The Glasgow Police Identification Bureau used the newly developed fingerprint techniques to help identify the bodies. As the fingers had been mutilated, they also used the new science of photographic superimposure, matching a photo of Isabella to the shape of one of the skulls found. The match was perfect.

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Isabella Kerr Ruxton — flesh and bone
Isabella Kerr Ruxton — flesh and bone

The local dentist James Priestley also gave evidence to identify the victims.

Forensic entomology (in this case, the gross but informative technique of checking the age of the maggots infesting the corpses) helped pinpoint the date of death.

Ruxton had cunningly removed the victims’ teeth and skinned their faces to make them (he thought) unidentifiable.  But the precision of the cuts indicated a surgical familarity that narrowed the list of possible suspects right down. 

A post-mortem revealed that Isabella had been beaten about the face and then strangled on the landing. Mary Rogerson, who occupied the a room on the top floor, had come down to the same landing and been asphyxiated, had her skull fractured by a heavy blow that would have rendered her unconscious, and then stabbed, with ensuing blood spatter to the walls and stairway. 

Despite this horrendous mess, it appears that Ruxton had planned the murder at least one day earlier. It was thought to have happened on the Sunday. On the Friday before he had told one of their charwomen (cleaners) whose usual day was Saturday not to come in until the following Monday. He told their other charwoman the same thing on the Sunday morning. He told them that his wife and her maid were away in Edinburgh for the weekend so they wouldn't be needed until her return. 

On the morning of Sunday the 15th he drove out and bought two cans of petrol from one garage and filled up the tank of his car at another’s.  Then he drove his three children, Elizabeth aged 6, Diane aged 4 and Billie aged 2 round to a friend's house. In the afternoon he went round to a nearby neighbour's and told her that Mary Rogerson was off on holiday and that his wife, Isabella, was not back yet from Blackpool. He had cut his hand badly — he said he'd done it trying to open a tin of peaches — and he said he needed her and her husband to help him to get his house ready as he had decorators coming. When she got there she was surprised to find the stair carpet had been removed and replaced with straw. One of the charwomen later found the bloodstained capet and a pile a burnt clothing in the back garden.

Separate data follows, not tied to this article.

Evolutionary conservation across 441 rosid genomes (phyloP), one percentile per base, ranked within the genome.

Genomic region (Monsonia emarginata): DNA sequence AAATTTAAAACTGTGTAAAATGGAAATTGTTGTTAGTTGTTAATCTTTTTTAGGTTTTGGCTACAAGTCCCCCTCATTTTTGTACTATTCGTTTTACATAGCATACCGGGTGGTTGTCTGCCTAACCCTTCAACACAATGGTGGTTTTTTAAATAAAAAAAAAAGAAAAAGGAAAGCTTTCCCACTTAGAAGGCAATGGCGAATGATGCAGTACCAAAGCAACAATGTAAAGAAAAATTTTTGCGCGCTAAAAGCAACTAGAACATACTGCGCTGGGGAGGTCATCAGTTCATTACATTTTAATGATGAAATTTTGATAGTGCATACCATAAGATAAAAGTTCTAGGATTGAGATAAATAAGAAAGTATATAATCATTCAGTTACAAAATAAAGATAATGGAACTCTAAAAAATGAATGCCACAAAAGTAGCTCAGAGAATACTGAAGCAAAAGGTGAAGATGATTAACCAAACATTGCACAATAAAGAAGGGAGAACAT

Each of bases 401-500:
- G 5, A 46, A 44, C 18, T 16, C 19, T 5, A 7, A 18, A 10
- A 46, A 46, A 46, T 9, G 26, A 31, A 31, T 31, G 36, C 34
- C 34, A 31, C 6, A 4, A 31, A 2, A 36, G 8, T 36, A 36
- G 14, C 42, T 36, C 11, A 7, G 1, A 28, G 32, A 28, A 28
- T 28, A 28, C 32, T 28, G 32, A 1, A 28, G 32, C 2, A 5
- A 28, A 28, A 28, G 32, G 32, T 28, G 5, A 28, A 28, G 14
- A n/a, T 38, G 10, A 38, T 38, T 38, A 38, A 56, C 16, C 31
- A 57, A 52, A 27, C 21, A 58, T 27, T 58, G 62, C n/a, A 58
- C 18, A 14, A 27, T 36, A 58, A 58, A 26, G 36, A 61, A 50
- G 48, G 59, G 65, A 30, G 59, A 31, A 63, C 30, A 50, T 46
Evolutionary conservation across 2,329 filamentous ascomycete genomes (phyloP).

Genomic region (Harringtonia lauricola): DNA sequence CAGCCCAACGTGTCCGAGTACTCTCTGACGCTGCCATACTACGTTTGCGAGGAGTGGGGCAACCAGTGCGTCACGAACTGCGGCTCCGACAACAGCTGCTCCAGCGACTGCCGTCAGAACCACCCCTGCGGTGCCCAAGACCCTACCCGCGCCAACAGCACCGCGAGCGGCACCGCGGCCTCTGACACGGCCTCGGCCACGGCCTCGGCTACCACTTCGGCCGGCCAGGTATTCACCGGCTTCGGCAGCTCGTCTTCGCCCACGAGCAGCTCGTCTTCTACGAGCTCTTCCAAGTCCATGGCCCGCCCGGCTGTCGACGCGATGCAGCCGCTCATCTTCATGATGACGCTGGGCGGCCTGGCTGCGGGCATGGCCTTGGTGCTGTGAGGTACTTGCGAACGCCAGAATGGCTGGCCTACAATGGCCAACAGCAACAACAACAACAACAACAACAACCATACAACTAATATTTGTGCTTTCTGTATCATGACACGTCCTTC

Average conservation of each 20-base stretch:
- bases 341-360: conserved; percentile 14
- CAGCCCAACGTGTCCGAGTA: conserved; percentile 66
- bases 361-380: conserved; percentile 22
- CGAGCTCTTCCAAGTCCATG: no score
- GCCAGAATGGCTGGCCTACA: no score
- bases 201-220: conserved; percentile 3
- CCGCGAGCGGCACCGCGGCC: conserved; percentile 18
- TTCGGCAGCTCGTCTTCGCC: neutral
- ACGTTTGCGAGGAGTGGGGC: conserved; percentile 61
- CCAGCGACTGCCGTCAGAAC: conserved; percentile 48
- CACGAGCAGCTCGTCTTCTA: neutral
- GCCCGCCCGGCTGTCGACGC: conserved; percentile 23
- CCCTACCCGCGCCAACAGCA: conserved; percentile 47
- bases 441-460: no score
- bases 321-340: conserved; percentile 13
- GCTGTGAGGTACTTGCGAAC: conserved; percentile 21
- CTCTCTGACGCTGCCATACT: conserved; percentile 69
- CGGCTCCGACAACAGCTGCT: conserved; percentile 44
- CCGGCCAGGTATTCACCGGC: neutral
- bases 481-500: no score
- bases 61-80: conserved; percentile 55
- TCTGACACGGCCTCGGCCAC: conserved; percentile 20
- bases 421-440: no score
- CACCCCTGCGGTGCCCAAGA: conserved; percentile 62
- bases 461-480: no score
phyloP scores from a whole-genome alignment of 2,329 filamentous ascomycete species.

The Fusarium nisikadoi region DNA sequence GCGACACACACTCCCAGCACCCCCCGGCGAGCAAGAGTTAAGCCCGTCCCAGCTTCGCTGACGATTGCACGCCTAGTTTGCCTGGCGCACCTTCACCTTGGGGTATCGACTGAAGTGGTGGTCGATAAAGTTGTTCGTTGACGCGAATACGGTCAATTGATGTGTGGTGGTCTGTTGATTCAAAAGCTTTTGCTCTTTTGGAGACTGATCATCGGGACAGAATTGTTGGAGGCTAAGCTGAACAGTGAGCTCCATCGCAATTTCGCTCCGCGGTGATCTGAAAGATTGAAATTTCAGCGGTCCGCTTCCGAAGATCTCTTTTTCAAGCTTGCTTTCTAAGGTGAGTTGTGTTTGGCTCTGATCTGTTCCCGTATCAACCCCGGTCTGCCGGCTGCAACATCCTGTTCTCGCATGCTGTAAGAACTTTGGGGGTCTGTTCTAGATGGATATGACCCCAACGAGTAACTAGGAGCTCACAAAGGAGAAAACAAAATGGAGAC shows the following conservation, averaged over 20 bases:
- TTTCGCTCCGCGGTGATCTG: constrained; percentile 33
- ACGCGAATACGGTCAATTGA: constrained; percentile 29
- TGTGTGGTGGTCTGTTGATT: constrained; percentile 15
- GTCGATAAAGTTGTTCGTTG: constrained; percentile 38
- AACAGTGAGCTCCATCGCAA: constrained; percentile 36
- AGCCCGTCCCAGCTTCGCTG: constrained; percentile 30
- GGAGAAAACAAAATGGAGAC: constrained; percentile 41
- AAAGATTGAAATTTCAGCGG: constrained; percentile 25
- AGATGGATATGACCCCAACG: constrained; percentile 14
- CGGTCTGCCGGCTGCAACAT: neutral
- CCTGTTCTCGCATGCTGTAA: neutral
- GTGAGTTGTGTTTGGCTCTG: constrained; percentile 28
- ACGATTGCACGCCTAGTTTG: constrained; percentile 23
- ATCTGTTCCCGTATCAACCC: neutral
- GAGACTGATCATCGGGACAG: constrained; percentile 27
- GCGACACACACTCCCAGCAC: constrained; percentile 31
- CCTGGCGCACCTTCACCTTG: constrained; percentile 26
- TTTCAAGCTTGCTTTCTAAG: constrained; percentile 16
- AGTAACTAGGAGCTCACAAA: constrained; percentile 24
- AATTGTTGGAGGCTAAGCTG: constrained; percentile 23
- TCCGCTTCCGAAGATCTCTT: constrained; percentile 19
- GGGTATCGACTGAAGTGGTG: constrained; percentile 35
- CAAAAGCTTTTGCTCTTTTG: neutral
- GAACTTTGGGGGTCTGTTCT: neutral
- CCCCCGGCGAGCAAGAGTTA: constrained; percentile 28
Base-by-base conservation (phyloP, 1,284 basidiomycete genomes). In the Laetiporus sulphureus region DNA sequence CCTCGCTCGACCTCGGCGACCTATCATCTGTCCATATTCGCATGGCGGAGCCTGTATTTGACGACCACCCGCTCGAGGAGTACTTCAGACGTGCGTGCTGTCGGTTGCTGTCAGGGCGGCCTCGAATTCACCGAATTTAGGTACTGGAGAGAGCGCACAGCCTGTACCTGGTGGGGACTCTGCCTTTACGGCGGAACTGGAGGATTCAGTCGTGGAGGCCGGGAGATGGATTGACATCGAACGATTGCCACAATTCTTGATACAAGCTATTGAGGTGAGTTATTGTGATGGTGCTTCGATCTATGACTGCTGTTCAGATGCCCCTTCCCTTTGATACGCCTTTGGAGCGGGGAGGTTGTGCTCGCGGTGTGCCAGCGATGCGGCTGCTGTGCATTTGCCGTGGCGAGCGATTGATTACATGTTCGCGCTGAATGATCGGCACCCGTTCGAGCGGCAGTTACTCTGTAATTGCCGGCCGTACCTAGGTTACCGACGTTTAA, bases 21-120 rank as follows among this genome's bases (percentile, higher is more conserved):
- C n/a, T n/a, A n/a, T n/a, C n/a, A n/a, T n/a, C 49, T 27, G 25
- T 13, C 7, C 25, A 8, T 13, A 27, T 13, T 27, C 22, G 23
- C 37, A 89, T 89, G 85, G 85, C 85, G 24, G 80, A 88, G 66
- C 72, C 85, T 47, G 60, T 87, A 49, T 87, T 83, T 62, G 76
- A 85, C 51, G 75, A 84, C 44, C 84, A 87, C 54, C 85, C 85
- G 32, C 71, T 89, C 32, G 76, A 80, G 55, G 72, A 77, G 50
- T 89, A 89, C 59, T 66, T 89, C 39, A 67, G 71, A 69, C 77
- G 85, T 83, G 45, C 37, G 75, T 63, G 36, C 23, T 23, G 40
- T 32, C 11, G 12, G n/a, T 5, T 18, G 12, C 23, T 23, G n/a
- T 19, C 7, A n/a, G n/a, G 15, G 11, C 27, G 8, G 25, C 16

He told another person that his wife had gone to London with another man, and even came up with a tale that Mary Rogerson had got pregnant by the laundry boy and run away, leading a police missing persons notice to read, ‘Please cause special enquiries to be made at Maternity Homes, Hospitals and Midwives.’

Following a series of committal hearings at Lancaster Town Hall Magistrates Court, Ruxton was held at Strangeways, awaiting the pleasure of the Assize Court at Manchester, which had to be prepared, refurbished and extended, for what was becoming known as the ‘Case of the Century’.

His trial, for the murder of Isabella Ruxton only, eventually started on 2 March 1936 and lasted for 11 days.  The evidence was overwhelming. The jury found him guilty, and he was sentenced to death by hanging.

 

Appeal for Clemency

 

A petition asking for clemency for him was signed by 10,000 people (despite the fact that he had also knocked over a cyclist) but his Appeal was turned down. Dr Ruxton was hanged at Manchester on 12 May 1936. 

My source explained that, had he ‘just’ killed his wife in anger, he might not have hanged.  But, to escape justice, he had also murdered the nursemaid, Mary Jane Rogerson, a nineteen-year-old girl whose only involvement was caring for his children. Although he wasn’t tried for Rogerson's murder, she believed that was what had sealed his fate. 

My mother, who was thirteen then and lived in Rochdale, where they are less clement, remembers the song they sang at the time, to the tune of ‘Red Sails in the Sunset’:

Red stains on the carpet,
Red stains on your knife
Oh, Dr Buck Ruxton,
You murdered your wife.
The nursemaid saw you,
And threatened to tell,
Oh, Dr Ruxton, you killed her as well.

Ruxton’s children were adopted by his lawyer, and there we leave them to remake their lives. Ms Rogerson’s family still live in the area and were seriously unamused when a city centre pub round the corner from the Ruxton house decided it would be fun to retheme itself as ‘Ruxton’s’ back in the ’80s. The change didn’t stick (neither did the two themes after that) and the pub is currently called The Boar’s Head

Ruxton’s house, on the south-east corner of Dalton Square, stood empty for almost half a century, until the City Council gutted it in the 1980s, redeveloped it and renamed it Palatine Hall, to house the City’s Architect’s Department. Now a Grade II Listed Building, it faces Lancaster Town Hall, where he was initially held following his arrest. Tours of Lancaster Town Hall happen on Heritage Open Days (it’s free but booking is required) and occasionally at other advertised times. Tours feature, along with our splendid Town Hall’s numerous other (surprisingly) wondrous attractions, a visit to the old courtroom, complete with all the original furniture, where Buck Ruxton appeared at several committal hearings. From the prisoner’s dock visitors are ‘sent down’ to view the atmospheric subterranean police cells, which in 1935 held Lancaster’s notorious double murderer, Dr Buck Ruxton.


Ruxton on the Radio


A programme in the radio series Secrets of Scotland Yard (1949–51), entitled ‘Dr Ruxton, Axe Killer’, dramatized the murders in what seems to be a reasonably factual way. See this page of the Internet Archive.

The same story was told, using fictitious names but adhering to the essential facts, in the Whitehall 1212 radio series (1951–52). Look for ‘The Case of Maggie Ralenson’ at this page of the Internet Archive. (The name used in the programme sounds like Madgie Rowlandson but has apparently been misspelt on the Internet Archive page. This name was used not for Isabella Kerr, but for the nursemaid and second victim, Mary Jane Rogerson.)

You can listen to the programmes on the Internet Archive website or download them, as you prefer.